The bioeconomics of planetary energy transitions—a theoretical note


  • Topher L. McDougal University of San Diego



bioeconomics, sustainable energy transitions, predation, competition, cooperation


Evidence is mounting that unprecedented economic growth experienced by human societies over the past two centuries has induced a state of crisis for the Earth’s ecological systems—a crisis that threatens human society’s existence and heightens the risk of violent conflict. This article presents a simplified model of bioenergetic evolution on a planetary level. It examines human energy exploitation based on three strategies vis-à-vis the natural world: (1) predation, (2) competition, and, more cursorily, (3) mutualism. Predation involves the capture of energy pre-processed by the biotic community (living organisms sharing a common environment). Competition involves appropriating lands to capture solar-generated energy, edging the biotic community out. Mutualism involves engaging the biotic community in a mutualistic effort to harvest energy (and discard energy waste in the form of heat) outside of the planetary system. The model implies that, theoretically, substantial government investment in Earth-based solar generation may be required to effect a planetary energy transition to avert ecological collapse. The model suggests that this transition is not likely to happen automatically as a function of substitution by individual economic actors prior to ecological collapse; rather, it requires top-down coercive and/or incentive measures applied by government.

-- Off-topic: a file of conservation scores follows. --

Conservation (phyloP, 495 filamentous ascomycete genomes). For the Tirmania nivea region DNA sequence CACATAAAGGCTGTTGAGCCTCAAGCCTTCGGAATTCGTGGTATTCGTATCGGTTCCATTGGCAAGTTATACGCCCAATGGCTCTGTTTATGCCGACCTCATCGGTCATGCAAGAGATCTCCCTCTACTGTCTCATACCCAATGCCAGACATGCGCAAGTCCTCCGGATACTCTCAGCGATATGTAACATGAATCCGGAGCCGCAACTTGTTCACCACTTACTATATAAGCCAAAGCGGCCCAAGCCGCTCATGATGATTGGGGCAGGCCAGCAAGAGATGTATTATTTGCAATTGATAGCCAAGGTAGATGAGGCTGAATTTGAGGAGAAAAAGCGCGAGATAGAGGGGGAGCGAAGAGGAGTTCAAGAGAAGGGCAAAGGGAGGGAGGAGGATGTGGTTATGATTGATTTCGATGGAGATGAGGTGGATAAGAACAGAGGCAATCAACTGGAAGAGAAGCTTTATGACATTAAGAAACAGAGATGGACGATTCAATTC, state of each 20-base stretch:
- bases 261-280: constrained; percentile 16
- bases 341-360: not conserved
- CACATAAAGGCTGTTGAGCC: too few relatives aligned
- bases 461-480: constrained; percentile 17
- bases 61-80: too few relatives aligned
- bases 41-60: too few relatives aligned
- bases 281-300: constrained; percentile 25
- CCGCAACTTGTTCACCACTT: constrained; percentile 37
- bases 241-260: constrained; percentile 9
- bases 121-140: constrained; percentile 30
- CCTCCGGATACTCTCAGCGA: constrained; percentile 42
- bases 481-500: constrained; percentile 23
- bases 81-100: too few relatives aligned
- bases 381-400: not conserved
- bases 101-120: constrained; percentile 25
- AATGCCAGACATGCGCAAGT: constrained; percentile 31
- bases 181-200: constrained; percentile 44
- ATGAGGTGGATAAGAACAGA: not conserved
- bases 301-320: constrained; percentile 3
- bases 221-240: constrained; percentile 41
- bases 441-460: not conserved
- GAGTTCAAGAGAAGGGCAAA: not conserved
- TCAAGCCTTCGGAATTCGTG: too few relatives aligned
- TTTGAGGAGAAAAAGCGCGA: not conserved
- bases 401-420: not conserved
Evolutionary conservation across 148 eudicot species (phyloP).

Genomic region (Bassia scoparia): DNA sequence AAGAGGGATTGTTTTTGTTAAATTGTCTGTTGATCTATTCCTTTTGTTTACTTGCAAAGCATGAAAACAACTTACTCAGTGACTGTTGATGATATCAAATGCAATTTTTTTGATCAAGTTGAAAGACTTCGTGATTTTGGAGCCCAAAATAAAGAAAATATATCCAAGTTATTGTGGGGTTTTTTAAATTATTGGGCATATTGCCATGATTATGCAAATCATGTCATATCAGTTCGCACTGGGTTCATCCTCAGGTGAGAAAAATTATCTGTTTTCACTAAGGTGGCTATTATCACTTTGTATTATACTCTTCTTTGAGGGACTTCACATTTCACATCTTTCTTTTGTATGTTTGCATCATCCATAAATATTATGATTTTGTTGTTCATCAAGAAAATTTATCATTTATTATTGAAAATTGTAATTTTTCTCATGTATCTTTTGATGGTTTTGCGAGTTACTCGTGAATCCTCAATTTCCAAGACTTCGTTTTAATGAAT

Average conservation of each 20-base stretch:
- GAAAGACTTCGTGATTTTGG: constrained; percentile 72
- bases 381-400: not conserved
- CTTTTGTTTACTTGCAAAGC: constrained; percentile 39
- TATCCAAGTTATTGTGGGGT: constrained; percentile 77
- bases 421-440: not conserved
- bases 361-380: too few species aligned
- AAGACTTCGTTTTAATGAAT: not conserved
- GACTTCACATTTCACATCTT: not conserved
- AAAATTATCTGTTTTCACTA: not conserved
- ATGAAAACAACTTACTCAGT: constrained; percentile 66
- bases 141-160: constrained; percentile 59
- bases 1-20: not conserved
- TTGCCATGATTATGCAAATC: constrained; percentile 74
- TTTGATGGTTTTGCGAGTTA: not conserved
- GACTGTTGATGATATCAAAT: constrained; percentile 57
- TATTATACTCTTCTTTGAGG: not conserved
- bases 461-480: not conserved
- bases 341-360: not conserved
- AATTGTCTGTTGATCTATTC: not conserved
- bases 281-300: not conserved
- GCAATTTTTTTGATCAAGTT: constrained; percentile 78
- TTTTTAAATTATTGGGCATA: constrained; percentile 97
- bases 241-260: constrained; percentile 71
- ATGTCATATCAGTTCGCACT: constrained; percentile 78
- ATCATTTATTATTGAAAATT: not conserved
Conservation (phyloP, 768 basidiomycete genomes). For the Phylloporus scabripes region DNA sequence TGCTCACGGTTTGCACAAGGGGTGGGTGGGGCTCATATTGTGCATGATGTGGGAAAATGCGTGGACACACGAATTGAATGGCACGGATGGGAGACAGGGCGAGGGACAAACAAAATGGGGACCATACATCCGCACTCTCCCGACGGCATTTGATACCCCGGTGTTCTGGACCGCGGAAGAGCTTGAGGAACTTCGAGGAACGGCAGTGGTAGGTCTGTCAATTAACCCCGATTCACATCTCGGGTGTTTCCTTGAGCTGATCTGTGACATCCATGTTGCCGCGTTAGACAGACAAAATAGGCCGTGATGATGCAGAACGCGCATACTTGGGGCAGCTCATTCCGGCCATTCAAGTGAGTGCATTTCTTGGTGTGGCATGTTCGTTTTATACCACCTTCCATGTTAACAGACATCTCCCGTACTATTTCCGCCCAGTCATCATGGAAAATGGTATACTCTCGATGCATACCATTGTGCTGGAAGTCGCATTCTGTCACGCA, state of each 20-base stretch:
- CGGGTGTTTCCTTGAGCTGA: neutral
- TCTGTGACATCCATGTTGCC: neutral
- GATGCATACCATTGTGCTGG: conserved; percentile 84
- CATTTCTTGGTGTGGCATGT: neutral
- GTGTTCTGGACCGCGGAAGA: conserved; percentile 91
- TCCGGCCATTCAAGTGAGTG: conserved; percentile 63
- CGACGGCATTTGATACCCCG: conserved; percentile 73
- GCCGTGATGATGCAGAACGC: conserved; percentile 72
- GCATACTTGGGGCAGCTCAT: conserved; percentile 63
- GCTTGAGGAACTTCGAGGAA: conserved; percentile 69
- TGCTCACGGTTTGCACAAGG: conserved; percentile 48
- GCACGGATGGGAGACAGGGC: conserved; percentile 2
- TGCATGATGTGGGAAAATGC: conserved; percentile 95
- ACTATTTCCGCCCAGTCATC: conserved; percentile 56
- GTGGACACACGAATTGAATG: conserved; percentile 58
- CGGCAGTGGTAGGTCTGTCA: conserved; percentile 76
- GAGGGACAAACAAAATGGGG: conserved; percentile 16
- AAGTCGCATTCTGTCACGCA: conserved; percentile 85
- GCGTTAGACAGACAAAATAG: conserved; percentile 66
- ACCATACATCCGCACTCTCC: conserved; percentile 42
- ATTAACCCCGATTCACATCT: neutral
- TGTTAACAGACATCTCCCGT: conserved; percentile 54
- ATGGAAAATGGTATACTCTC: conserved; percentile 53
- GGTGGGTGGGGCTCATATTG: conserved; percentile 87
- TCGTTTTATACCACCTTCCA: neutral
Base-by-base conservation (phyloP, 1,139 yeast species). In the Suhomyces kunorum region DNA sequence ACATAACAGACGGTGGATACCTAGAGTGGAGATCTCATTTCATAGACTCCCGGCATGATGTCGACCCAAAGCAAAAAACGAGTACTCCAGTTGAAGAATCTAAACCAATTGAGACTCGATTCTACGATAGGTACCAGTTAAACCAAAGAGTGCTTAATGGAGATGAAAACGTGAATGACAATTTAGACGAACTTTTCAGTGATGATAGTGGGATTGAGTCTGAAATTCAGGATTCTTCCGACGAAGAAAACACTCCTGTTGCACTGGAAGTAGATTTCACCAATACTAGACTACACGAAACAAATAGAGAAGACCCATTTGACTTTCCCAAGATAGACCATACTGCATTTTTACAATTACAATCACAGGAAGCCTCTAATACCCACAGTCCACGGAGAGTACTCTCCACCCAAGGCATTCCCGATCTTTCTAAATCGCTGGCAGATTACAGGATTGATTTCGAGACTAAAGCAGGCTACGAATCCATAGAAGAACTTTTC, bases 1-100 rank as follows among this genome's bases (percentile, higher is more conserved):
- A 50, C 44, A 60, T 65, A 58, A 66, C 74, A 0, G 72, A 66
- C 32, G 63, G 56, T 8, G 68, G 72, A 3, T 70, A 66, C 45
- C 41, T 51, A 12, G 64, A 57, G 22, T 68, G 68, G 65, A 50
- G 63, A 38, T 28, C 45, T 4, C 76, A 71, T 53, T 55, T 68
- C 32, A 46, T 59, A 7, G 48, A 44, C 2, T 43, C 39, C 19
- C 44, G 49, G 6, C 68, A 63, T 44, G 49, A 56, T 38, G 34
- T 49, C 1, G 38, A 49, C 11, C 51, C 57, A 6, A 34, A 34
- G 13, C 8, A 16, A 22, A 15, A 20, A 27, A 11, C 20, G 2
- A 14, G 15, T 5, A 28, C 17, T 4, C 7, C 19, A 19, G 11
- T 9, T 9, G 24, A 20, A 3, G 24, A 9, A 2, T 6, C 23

Author Biography

Topher L. McDougal, University of San Diego

Topher L. McDougal is Associate Professor of Economic Development & Peacebuilding at the Kroc School of Peace Studies, University of San Diego, California, USA.


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How to Cite

McDougal, T. L. (2022). The bioeconomics of planetary energy transitions—a theoretical note. The Economics of Peace and Security Journal, 17(2).




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